When you look around your world, do you see any areas that don't look the way it would look if God was in it? Do you see broken homes, struggling marriages, confused children, wandering young adults? What is it that God has given you eyes to see? Don't get comfortable in that plush palace in Persia, serving the King his wine, when your people are lying in ruins!
We've been talking about Let's Go - a call to missional action. Before you go, do you know where you are going? What do you see that touches your core to the point where you'd lose your composure in front of someone if they asked you why you seemed troubled?
The first step in doing something is seeing the need. My prayer for each one of us is that we may see past ourselves to see the needs that Jesus wants to meet through us. Then, Let's Go!
Tuesday, July 8, 2014
“With great power the apostles continued to testify to the resurrection of the Lord Jesus, and much grace was with them all.” (Acts 4:33)
The meaning of grace. The most common understanding of the word “grace” is “God’s unmerited favor.” In other words, even though we were sinners, deserving of judgment, God looked upon us in love and forgave us. This, however, is only half its meaning. It also means “God’s enabling power.”
“May our Lord Jesus Christ Himself and God our Father, who loved us and by His grace gave us eternal encouragement and good hope, encourage your hearts and strengthen you in every good deed and word.” (2 Thes. 2:16, 17)
Not only does His grace make us accepted into the family of God, but it also provides the power we need to live out the Christian life. Two scriptures indicate the 2 aspects of God’s grace in every believer.
1. God’s unmerited favor - “For it is by grace you have been saved, through faith—and this not from yourselves, it is the gift of God—and not by works, so that no one can boast.” (Ephesians 2:8, 9)
2. God’s enabling power - “...In love He predestined us to be His sons through Jesus Christ, in accordance with His pleasure and will—to the praise of His glorious grace [enabling power], which He has freely given us in the one He loves.” (Ephesians 1:4-6)
In salvation, not only is God’s unmerited favor expressed (in that we receive forgiveness and restored relationship with Him even though we don’t deserve it), but so also is God’s enabling power—for it is only by His power that we can be transformed. “Therefore, if anyone is in Christ, He is a new creation, the old has gone, the new has come!” (2 Cor. 5:17)
This principle truth of grace continues throughout our walk with God. In every area of our Christian lives, it is God’s grace that causes us to grow and be strong—God’s enabling power given to us without any merit on our part. “Grow in the grace and knowledge of our Lord and Savior Jesus Christ.” (2 Peter 3:8)
In our relationship with God - as we walk with Him each day - we constantly meet situations that would try to overwhelm us. Our response to God is to trust His word. We express our trust through obedience. This proves we believe what God’s word says despite what the circumstances might indicate. God’s response to our faith is His grace - His enabling power, which causes us to triumph in every situation.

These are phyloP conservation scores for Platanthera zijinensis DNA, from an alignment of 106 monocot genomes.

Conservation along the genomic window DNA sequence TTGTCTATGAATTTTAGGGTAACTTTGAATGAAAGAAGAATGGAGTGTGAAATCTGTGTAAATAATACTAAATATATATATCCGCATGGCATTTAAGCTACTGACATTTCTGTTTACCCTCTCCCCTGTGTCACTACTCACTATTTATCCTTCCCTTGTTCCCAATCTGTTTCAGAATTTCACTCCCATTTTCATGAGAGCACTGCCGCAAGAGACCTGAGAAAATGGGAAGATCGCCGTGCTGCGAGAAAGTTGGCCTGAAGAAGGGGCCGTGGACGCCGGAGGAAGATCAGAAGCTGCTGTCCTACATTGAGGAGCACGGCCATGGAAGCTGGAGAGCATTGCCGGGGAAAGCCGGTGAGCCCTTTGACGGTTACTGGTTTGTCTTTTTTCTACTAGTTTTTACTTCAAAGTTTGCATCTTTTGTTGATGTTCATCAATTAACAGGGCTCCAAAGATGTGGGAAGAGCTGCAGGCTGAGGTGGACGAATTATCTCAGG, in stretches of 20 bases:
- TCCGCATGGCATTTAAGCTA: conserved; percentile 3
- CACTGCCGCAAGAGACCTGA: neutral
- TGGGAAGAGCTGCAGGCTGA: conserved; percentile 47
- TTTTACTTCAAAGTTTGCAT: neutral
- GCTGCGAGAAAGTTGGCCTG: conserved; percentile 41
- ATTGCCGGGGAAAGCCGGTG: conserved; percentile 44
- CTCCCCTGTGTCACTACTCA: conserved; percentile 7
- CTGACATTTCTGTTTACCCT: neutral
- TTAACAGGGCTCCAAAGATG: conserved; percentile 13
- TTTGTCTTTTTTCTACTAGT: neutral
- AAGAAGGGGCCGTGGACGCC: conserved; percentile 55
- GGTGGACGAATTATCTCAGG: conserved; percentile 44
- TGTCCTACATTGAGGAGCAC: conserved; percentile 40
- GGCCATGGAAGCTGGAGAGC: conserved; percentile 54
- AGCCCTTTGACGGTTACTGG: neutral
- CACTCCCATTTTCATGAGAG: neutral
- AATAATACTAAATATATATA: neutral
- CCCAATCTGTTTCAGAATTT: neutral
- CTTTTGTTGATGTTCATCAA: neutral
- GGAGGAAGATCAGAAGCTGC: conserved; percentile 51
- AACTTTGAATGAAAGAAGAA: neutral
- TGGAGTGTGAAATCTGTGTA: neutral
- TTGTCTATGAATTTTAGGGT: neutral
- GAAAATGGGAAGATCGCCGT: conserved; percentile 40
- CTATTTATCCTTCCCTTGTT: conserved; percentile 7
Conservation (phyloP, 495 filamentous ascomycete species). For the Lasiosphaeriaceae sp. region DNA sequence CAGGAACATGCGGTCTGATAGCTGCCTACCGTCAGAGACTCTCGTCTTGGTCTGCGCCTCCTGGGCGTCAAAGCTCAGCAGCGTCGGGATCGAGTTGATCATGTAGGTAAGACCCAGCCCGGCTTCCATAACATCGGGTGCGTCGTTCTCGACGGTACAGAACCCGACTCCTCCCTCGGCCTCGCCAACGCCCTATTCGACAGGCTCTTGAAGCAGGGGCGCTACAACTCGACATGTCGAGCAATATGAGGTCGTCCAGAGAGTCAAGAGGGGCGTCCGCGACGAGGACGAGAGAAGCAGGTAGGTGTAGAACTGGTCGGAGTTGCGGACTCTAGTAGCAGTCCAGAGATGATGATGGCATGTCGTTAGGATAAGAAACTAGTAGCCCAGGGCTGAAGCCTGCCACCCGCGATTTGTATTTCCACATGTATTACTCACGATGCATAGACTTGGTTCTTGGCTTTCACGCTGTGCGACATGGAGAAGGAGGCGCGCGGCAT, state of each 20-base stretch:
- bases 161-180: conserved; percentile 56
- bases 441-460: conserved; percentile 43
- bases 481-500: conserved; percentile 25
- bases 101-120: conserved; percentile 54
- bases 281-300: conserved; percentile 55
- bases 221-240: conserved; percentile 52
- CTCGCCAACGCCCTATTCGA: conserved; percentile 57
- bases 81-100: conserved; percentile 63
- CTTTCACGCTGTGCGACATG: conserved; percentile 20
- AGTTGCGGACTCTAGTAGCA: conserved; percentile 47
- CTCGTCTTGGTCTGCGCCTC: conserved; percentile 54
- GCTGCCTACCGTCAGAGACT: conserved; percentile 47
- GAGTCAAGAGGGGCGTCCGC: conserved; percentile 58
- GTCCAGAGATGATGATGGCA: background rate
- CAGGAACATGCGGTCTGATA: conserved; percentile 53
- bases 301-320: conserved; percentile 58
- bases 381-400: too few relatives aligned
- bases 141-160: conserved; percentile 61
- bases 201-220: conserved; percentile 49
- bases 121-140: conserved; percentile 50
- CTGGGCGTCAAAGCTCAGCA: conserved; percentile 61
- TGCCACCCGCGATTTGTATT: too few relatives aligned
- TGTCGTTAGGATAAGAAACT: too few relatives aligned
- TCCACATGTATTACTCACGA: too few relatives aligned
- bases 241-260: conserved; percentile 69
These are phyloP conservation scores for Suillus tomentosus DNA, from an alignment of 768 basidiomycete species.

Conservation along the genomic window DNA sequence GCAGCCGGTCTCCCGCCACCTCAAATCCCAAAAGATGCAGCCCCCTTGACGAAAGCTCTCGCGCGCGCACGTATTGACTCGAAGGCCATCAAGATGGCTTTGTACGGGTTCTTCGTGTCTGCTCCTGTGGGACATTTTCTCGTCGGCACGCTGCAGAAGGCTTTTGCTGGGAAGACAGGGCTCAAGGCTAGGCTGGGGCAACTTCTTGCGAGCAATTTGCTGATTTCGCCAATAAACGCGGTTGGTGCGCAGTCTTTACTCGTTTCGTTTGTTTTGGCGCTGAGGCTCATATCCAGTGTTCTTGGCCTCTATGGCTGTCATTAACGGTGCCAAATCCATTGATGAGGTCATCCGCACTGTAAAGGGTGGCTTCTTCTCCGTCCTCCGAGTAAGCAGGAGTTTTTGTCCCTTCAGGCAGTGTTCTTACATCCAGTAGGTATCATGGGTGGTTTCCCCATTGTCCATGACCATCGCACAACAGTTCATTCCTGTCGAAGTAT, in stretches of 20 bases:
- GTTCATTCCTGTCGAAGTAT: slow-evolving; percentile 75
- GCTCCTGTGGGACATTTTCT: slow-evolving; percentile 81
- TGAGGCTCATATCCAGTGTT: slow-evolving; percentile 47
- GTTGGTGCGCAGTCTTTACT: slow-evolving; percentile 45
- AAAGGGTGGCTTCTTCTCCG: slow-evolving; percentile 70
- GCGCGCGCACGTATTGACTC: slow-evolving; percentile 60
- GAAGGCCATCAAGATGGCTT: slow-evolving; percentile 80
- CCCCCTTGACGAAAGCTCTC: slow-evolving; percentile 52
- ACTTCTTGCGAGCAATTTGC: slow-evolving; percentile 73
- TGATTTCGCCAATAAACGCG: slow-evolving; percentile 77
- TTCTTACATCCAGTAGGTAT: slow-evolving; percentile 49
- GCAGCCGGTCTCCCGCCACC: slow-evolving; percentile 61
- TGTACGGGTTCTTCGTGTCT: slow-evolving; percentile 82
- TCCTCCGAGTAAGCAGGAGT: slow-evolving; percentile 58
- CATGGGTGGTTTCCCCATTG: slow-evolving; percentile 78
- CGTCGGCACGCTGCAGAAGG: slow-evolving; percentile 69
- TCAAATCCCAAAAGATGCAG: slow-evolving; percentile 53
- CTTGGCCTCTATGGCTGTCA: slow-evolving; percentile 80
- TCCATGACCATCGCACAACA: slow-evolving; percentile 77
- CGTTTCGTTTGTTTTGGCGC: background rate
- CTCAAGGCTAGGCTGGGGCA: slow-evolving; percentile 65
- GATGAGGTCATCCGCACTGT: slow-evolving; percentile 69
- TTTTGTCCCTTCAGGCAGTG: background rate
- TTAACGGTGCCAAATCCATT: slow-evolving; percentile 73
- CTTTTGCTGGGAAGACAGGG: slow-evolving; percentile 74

Tuesday, July 1, 2014
An obscure Irish preacher in the 19th century wrote a pamphlet entitled The Bible: Its Sufficiency and Supremacy. Not many have heard of C. H. Mackintosh, but way back then he saw, in germinating form, Messiah’s gravely infirmed Body of today. He saw the church even back then infected by and succumbing to the philosophies and compromises of man; carelessly permitting the erosion of Scripture as the bedrock of our faith.
The heart of his message must be made an unavoidable issue in every generation—we need to courageously promote the Scriptures and combat its assailants, now more than ever.
The ravenous manner in which we indiscriminately consume information and opinions suggests that what Mackinstosh maintains is true: be it politics or academics, the media and entertainment, the bowels of an egocentric internet, or the high places of spiritual celebrity, every surrounding force is bent on persuading us that “we need other guidance than that which [the Bible’s] precious pages supply.”
Rather than each one of us taking personal responsibility to turn to God and His word for every answer and every directive, we instead deceive ourselves and default to those deemed more experienced, more educated, or more enlightened. Mackintosh’s point in his writings asserted and championed the single fundamental belief that “men must either deny that the Bible is the word of God, or admit its sufficiency and supremacy.” There is no middle ground. The Scriptures must be either complete and outright foolishness, or the unrivaled pronouncement of God’s revealed wisdom and truth.
Personally I have always upheld the Scriptures with the belief that they are the solely authoritative, written revelation of God’s word. My faith rests on the glorious, foundational truth that “every scripture” - from Genesis to Revelation is - “God-breathed” (2 Timothy 3:16); that God inspired men to infallibly and inerrantly code His divine word into the stuff of human language and thought.
It is so evident that faithlessness will abound, the fabric of society’s morals will unravel, and humanity will give way to unthinkable depravity when there is no supreme rule of authority to follow. My passion is for proclaiming the perfection of the word of God, and the message of its sufficiency and supremacy for all.
There remains a very crucial issue for this age and for every age: Will we surrender our wills and trust our lives solely to the word of God? Are we willing to commit to the fostering of a generation that will disregard all other influences, and pledge its life - without compromise - to uphold the sufficiency and supremacy of the Bible?